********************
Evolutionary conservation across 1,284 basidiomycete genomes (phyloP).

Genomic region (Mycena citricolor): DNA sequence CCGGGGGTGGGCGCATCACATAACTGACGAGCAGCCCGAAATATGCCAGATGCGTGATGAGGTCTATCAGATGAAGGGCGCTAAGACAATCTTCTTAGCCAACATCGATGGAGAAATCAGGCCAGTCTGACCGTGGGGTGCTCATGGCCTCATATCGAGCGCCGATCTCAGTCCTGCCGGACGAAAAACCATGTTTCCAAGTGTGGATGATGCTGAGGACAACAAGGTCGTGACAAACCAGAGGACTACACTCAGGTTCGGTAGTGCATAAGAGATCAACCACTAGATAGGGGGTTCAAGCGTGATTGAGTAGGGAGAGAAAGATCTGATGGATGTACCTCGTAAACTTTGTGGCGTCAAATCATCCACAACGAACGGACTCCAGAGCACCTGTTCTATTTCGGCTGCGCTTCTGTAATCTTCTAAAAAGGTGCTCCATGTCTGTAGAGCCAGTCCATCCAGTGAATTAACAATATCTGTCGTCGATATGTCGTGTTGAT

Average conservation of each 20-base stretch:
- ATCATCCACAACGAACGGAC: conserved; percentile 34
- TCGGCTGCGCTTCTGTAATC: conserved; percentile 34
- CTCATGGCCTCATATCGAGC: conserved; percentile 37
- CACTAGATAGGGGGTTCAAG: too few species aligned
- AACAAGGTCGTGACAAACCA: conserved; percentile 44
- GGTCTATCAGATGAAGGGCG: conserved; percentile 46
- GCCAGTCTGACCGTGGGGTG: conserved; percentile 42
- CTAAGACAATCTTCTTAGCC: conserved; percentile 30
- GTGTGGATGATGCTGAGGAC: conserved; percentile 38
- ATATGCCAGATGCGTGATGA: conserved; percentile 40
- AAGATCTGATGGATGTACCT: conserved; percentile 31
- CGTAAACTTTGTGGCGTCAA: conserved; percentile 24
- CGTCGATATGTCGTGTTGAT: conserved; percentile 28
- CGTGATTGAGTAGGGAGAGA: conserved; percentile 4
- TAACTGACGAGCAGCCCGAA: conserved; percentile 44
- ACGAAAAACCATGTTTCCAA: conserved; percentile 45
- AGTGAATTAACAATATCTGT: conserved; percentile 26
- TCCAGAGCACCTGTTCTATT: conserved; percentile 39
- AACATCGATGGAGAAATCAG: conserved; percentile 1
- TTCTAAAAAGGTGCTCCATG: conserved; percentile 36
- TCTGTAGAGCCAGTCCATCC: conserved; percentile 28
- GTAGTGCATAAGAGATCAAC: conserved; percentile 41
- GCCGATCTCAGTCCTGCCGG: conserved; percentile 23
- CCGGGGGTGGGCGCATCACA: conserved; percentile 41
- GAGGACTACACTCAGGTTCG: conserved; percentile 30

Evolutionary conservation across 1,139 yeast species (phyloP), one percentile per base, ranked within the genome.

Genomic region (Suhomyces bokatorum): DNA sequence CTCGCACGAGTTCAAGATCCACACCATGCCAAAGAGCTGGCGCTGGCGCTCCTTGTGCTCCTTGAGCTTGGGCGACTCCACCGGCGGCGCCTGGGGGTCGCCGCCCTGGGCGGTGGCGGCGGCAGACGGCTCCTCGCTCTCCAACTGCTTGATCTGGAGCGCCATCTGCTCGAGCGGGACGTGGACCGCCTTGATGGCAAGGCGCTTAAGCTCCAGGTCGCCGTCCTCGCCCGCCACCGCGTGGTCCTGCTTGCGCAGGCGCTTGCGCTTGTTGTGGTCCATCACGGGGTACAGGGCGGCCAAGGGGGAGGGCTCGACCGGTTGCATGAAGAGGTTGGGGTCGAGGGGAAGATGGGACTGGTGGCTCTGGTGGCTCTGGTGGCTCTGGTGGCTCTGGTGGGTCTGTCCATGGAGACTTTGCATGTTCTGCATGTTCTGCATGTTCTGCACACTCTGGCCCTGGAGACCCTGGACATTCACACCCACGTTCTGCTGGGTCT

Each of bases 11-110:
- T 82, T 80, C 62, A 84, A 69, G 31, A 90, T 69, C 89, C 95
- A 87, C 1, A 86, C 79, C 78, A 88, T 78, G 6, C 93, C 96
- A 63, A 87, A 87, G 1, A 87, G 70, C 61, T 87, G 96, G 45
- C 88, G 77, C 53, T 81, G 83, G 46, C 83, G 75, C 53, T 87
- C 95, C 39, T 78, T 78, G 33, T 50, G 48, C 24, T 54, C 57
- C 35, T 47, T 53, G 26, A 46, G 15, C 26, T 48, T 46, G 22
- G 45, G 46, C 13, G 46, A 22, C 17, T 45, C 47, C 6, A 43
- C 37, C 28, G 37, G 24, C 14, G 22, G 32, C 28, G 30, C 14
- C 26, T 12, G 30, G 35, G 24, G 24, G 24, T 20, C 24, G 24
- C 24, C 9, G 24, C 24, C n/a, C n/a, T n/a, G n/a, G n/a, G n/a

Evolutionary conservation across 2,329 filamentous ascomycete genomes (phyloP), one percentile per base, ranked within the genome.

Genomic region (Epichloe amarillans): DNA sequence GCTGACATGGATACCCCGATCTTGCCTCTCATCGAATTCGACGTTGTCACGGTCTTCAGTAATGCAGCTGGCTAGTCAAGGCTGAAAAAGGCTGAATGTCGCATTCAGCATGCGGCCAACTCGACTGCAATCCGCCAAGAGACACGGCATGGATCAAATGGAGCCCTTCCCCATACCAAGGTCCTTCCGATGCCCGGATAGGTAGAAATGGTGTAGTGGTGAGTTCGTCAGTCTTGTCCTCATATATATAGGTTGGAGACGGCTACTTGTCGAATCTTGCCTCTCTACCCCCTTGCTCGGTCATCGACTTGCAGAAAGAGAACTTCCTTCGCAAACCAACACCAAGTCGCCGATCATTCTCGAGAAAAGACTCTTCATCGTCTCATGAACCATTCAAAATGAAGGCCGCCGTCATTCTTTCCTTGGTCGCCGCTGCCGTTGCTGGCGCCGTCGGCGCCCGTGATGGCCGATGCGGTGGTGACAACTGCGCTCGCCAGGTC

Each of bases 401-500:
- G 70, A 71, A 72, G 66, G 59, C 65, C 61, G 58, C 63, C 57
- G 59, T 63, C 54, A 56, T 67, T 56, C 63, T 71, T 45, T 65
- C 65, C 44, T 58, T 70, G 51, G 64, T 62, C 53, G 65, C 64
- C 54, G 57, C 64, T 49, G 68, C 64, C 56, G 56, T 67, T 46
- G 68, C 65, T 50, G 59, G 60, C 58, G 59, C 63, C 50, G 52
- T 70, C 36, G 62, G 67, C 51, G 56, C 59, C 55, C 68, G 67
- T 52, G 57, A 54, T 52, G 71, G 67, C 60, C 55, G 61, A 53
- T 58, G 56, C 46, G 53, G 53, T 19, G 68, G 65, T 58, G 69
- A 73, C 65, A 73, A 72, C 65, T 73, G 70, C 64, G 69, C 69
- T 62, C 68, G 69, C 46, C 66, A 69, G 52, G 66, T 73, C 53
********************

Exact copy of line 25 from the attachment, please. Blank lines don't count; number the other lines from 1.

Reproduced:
- GTAGTGCATAAGAGATCAAC: conserved; percentile 41